# Can two rational rotations $F_2 = \langle A, B \rangle \to SO(3)$ efficiently approximate the $3 \times 3$ identity matrix?

Let $A,B$ be two rational rotations:

$$A = \left[\begin{array}{rcc} \frac{3}{5} & \frac{4}{5} & 0 \\ -\frac{4}{5} & \frac{3}{5} & 0 \\ 0 & 0 & 1 \end{array}\right] \quad\text{ and }\quad B = \left[\begin{array}{crc} 1 & 0 & 0 \\ 0 & \frac{3}{5} & \frac{4}{5} \\ 0 & -\frac{4}{5} & \frac{3}{5} \end{array}\right]$$

Then we build the free group $\mathbb{F}_2 = \langle A, B \rangle$ of all possible products of $A, B, A^{-1}, B^{-1}$. Or I think since we chose $A,B$ to be rotations, we have a homomorphism

$$\phi: \mathbb{F}_2 \to SO(3)$$

just by evaluating the product. The image $\langle A,B \rangle$ is obviously dense in $SO(3)$, but how much work is it to find products of $A$ and $B$ that are very close to the identity as a function of the word length $n$?

$SO(3)$ only has a few discrete subgroups. Proving that $\overline{\langle A,B \rangle} = SO(3)$ seems to be a matter of the pigeonhole principle or maybe showing this group is dense Zariski topology.

Kaloshin and Rodnianski suggest this is always the case for pretty much any collecton of rotations in Diophantine Properties of $SO(3)$. I am wondering if the argument simplifies for any specific choice of group elements.

On my computer this morning I was able to find:

$$AB^{-1}A^{-3}B^{-1}A^2 = \left[\begin{array}{rrr} 0.98189568 & -0.12261376 & 0.144384 \\ 0.15538176 & 0.95731968 & -0.243712 \\ -0.10833920 & 0.26173440 & 0.959040 \end{array}\right]$$

which is not that close to the identity matrix, but it's the best one I can find with 8 letters.

Maybe there's a "cheap trick" that works here. I would especially love that. This seemed like such an easy problem, but all the solutions I found are quite hard.

• proving density $\langle A,B \rangle = SO(3)$ seems hard – john mangual Mar 30 '16 at 15:54
• also... despite floating point error using decimals seems correct since if I just use rationals, I am saying implicitly $\mathbb{Q} \subset \mathbb{R}$ – john mangual Mar 30 '16 at 15:56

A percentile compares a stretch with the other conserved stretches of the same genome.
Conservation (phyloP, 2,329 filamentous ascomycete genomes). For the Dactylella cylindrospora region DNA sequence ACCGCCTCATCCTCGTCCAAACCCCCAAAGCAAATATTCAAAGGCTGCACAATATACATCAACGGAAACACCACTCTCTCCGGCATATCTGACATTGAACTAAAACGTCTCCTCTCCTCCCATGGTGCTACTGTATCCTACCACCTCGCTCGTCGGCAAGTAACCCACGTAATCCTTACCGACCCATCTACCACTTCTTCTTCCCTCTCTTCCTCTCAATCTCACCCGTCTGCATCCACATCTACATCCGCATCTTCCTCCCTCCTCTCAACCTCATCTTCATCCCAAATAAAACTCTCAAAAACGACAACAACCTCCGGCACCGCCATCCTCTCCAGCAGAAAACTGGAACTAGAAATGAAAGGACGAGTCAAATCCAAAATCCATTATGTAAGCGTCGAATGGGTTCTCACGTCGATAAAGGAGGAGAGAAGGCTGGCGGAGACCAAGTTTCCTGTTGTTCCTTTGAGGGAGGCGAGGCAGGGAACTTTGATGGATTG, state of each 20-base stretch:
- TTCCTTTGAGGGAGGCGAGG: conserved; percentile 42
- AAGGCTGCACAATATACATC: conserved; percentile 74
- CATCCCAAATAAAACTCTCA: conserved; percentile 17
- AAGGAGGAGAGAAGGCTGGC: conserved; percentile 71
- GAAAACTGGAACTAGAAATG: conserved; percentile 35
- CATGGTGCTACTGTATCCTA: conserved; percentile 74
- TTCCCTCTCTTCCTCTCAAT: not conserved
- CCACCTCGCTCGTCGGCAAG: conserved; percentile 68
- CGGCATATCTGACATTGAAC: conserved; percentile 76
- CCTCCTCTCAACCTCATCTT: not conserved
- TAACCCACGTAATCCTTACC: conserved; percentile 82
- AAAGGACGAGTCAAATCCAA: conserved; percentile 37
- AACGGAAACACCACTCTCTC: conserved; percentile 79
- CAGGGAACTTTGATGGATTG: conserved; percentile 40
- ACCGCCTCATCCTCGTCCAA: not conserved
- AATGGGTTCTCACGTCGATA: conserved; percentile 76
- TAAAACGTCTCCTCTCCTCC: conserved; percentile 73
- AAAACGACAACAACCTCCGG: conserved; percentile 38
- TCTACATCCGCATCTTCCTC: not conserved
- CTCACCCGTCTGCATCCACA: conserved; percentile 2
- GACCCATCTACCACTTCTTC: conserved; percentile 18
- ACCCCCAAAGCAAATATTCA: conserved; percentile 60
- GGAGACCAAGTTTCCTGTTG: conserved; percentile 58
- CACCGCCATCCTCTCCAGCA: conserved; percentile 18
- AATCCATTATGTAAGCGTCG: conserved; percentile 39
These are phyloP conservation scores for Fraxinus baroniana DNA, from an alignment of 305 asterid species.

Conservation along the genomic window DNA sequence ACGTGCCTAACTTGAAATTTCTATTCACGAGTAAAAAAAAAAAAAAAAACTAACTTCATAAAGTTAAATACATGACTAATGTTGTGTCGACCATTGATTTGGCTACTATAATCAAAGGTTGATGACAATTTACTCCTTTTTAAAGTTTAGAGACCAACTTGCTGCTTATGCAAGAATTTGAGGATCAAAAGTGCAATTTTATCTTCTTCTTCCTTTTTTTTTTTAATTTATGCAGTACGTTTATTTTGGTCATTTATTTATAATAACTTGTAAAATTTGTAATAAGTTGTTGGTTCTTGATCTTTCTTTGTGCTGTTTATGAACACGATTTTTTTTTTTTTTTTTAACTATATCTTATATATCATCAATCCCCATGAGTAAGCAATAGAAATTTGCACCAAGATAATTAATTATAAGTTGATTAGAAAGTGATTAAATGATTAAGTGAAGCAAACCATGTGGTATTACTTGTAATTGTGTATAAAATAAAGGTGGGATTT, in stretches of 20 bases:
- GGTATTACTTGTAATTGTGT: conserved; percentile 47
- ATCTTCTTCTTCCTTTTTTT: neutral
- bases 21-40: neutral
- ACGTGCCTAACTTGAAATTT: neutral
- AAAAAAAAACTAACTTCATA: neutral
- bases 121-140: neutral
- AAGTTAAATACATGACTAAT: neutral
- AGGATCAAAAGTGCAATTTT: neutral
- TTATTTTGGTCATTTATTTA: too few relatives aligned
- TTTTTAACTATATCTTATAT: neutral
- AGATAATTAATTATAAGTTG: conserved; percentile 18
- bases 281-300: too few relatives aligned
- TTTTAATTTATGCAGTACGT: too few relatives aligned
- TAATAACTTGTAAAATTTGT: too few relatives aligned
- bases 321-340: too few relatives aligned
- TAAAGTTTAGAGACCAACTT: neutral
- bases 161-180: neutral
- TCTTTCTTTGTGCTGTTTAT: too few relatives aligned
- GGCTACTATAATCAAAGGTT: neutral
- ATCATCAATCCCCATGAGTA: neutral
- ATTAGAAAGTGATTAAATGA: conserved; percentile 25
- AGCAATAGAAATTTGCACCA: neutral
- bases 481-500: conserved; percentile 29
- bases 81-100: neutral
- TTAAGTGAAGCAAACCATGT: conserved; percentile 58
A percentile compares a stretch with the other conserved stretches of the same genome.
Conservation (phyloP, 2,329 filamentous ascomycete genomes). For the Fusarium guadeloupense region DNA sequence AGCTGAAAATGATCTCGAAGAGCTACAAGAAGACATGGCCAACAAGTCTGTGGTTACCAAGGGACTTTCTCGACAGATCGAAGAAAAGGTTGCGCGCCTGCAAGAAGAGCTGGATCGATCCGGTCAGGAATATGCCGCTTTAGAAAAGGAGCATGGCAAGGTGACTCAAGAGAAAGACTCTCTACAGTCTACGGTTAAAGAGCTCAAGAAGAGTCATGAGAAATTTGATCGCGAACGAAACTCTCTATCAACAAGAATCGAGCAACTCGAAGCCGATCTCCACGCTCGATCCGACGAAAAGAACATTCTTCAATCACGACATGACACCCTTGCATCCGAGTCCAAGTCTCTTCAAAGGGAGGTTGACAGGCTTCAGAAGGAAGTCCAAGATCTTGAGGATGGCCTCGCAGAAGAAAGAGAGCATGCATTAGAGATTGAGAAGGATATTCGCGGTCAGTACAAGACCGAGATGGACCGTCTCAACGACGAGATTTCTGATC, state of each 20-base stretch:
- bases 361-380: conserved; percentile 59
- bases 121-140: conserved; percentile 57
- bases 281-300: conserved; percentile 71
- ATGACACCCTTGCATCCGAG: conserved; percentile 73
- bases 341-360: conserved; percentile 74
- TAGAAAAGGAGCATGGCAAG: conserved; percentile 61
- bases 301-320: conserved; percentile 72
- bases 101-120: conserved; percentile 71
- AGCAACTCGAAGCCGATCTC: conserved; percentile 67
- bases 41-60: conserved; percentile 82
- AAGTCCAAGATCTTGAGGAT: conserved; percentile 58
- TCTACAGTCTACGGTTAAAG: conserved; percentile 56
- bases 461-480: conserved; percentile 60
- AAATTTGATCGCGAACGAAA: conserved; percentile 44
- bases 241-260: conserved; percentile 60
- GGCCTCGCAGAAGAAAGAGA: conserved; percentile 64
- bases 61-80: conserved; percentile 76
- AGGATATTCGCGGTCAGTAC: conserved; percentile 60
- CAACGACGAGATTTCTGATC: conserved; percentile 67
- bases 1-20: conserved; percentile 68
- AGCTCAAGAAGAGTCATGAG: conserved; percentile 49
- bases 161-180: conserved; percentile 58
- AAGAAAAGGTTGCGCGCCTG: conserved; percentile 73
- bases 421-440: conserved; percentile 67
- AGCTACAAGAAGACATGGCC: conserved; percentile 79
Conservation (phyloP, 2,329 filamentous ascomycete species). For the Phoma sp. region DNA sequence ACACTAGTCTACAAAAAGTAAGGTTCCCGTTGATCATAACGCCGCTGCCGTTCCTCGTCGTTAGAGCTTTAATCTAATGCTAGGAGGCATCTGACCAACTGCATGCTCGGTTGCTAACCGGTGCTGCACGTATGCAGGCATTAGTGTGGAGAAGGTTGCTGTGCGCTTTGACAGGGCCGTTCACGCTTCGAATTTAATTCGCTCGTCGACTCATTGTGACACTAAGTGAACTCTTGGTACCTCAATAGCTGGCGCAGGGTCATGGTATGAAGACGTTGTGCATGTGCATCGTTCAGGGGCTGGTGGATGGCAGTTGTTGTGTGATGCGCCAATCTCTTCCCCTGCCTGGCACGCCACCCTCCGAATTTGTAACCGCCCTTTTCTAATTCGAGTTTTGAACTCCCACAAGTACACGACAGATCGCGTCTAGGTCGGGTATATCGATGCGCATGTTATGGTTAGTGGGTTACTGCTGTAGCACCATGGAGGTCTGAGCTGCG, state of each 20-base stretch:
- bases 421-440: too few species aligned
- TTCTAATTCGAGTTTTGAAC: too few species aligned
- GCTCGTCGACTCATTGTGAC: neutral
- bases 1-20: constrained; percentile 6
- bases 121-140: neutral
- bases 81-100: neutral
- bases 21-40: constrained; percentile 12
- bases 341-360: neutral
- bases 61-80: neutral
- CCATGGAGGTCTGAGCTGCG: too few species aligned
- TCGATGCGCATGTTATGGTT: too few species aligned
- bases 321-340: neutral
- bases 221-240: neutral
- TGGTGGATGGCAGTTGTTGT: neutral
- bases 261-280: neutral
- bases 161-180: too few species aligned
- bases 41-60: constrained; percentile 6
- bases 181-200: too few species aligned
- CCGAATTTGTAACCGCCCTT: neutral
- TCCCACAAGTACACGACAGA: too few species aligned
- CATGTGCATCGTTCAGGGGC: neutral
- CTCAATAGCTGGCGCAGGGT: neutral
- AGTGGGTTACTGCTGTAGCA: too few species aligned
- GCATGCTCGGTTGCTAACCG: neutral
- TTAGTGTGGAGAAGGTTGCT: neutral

• Maybe I'm missing something here, but what's the problem with the implicit statement that $\mathbb{Q}\subset\mathbb{R}$? – Steven Stadnicki Mar 30 '16 at 21:25
• 1) I'm puzzled by the fact you say that the density of the subgroup $\langle A,B\rangle$ is obvious in your message, and that is seems hard in your comment. It's not trivial but it's not hard (each generates a dense subgroup of two "orthogonal" copies of $SO(3)$ and it's easy to conclude. – YCor Mar 30 '16 at 21:39
• 2) "find product of $A,B$ that are very close to identity is vague: possibly you mean an element of the subgroup generated by $A$ and $B$ (then you should require a non-trivial element of the free group, or a nontrivial element, which is the same is $(A,B)$ is a free family. Or you mean, in the semigroup generated by $A$ and $B$, and the latter is also dense (by the same argument, since the positive powers of $A$ are dense in the corresponding copy of $SO(2)$, etc, so this is a reasonable question too. – YCor Mar 30 '16 at 21:43

Setting $a_0=A^7, b_0=B^7$ and then $a_{n+1}=[b_n^{-1},a_n], b_{n+1}=[a_n,b_n]$ seems very efficient. The length grows like $C \alpha^n$ with $\alpha= \frac{3 + \sqrt{17}}2$ and the operator norm distance to the identity matrix gets squared in each step, since $$\|1 - [a,b]\| \leq 2 \|1-a\| \cdot \|1-b\|.$$ I used a similar construction in On the length of the shortest non-trivial element in the derived and the lower central series. I do not think this is best possible, but it is very explicit.

Have you tried b^{-34}*a^{34}

It gets pretty close...
$b^{-34}*a^{34} = \left[ \begin{matrix} 0.9937 & 0.1119 & 0 \\ -0.1112 & 0.9875 & -0.1119 \\ -0.0125 & 0.1112 & 0.9937 \end{matrix} \right]$

in fact chaining b^-17*a^17*...*b^-17*a^17 an even number of times will get you closer while maintaining unit determinant...

$b^{-17}a^{17}b^{-17}a^{17}b^{-17}a^{17}b^{-17}a^{17}=$ $\left[ \begin{matrix} 1.0000 & 0.0002 & -0.0063 \\ -0.0002 & 1.0000 &-0.0002 \\ 0.0063 & 0.0002 & 1.0000 \end{matrix} \right]$

Are these results product of rounding errors?

No!

The geometric meaning is that $17 \cdot \arccos(3/5) \approx 5\pi$, so $a^{17}$ is like rotating two and a half times around the $\left[ \begin{matrix} 0 \\ 0 \\ 1 \end{matrix}\right]$ axis, and $a^{34}$ is 5 way round, so you obtain the identity (approximately).

You could chase down the decimals after $\arccos(3/5)$ and get so close to identity as you wish. And the same goes with b. The question about combinations of powers of multiples other than 17 is far more difficult.